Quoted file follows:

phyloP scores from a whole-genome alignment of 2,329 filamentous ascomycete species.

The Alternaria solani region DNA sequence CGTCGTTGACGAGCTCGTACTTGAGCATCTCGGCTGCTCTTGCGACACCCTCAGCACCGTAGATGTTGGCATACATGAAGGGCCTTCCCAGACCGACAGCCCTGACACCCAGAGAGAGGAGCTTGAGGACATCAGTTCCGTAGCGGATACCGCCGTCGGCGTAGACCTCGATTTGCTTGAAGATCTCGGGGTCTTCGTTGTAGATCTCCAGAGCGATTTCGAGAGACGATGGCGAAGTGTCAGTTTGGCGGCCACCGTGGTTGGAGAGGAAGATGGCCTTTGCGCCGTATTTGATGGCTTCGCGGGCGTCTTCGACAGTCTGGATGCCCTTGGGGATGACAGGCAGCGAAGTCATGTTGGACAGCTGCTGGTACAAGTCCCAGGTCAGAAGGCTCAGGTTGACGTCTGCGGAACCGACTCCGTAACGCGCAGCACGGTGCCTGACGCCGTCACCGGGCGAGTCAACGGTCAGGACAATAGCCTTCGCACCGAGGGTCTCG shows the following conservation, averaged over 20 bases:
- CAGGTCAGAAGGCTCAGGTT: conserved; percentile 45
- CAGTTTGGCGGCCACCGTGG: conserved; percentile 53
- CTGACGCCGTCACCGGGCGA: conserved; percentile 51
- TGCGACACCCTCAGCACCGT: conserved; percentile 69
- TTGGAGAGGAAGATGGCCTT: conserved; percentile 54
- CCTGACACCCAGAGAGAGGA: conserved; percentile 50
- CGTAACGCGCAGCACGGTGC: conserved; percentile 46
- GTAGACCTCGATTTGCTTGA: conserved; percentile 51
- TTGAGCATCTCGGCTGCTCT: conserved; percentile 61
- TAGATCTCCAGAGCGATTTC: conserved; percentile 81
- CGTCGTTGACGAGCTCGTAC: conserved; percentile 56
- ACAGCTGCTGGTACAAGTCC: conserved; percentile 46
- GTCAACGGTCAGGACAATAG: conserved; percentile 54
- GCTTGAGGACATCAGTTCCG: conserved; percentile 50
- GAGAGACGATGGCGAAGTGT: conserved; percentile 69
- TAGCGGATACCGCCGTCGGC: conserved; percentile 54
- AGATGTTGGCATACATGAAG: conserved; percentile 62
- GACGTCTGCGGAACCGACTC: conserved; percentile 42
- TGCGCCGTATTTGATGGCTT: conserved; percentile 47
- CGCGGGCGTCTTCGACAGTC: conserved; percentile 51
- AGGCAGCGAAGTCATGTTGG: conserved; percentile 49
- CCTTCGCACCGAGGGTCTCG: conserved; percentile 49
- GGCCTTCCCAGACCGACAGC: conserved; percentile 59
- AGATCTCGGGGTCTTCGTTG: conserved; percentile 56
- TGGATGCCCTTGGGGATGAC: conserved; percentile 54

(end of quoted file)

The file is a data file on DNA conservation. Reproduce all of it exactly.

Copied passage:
phyloP scores from a whole-genome alignment of 2,329 filamentous ascomycete species.

The Alternaria solani region DNA sequence CGTCGTTGACGAGCTCGTACTTGAGCATCTCGGCTGCTCTTGCGACACCCTCAGCACCGTAGATGTTGGCATACATGAAGGGCCTTCCCAGACCGACAGCCCTGACACCCAGAGAGAGGAGCTTGAGGACATCAGTTCCGTAGCGGATACCGCCGTCGGCGTAGACCTCGATTTGCTTGAAGATCTCGGGGTCTTCGTTGTAGATCTCCAGAGCGATTTCGAGAGACGATGGCGAAGTGTCAGTTTGGCGGCCACCGTGGTTGGAGAGGAAGATGGCCTTTGCGCCGTATTTGATGGCTTCGCGGGCGTCTTCGACAGTCTGGATGCCCTTGGGGATGACAGGCAGCGAAGTCATGTTGGACAGCTGCTGGTACAAGTCCCAGGTCAGAAGGCTCAGGTTGACGTCTGCGGAACCGACTCCGTAACGCGCAGCACGGTGCCTGACGCCGTCACCGGGCGAGTCAACGGTCAGGACAATAGCCTTCGCACCGAGGGTCTCG shows the following conservation, averaged over 20 bases:
- CAGGTCAGAAGGCTCAGGTT: conserved; percentile 45
- CAGTTTGGCGGCCACCGTGG: conserved; percentile 53
- CTGACGCCGTCACCGGGCGA: conserved; percentile 51
- TGCGACACCCTCAGCACCGT: conserved; percentile 69
- TTGGAGAGGAAGATGGCCTT: conserved; percentile 54
- CCTGACACCCAGAGAGAGGA: conserved; percentile 50
- CGTAACGCGCAGCACGGTGC: conserved; percentile 46
- GTAGACCTCGATTTGCTTGA: conserved; percentile 51
- TTGAGCATCTCGGCTGCTCT: conserved; percentile 61
- TAGATCTCCAGAGCGATTTC: conserved; percentile 81
- CGTCGTTGACGAGCTCGTAC: conserved; percentile 56
- ACAGCTGCTGGTACAAGTCC: conserved; percentile 46
- GTCAACGGTCAGGACAATAG: conserved; percentile 54
- GCTTGAGGACATCAGTTCCG: conserved; percentile 50
- GAGAGACGATGGCGAAGTGT: conserved; percentile 69
- TAGCGGATACCGCCGTCGGC: conserved; percentile 54
- AGATGTTGGCATACATGAAG: conserved; percentile 62
- GACGTCTGCGGAACCGACTC: conserved; percentile 42
- TGCGCCGTATTTGATGGCTT: conserved; percentile 47
- CGCGGGCGTCTTCGACAGTC: conserved; percentile 51
- AGGCAGCGAAGTCATGTTGG: conserved; percentile 49
- CCTTCGCACCGAGGGTCTCG: conserved; percentile 49
- GGCCTTCCCAGACCGACAGC: conserved; percentile 59
- AGATCTCGGGGTCTTCGTTG: conserved; percentile 56
- TGGATGCCCTTGGGGATGAC: conserved; percentile 54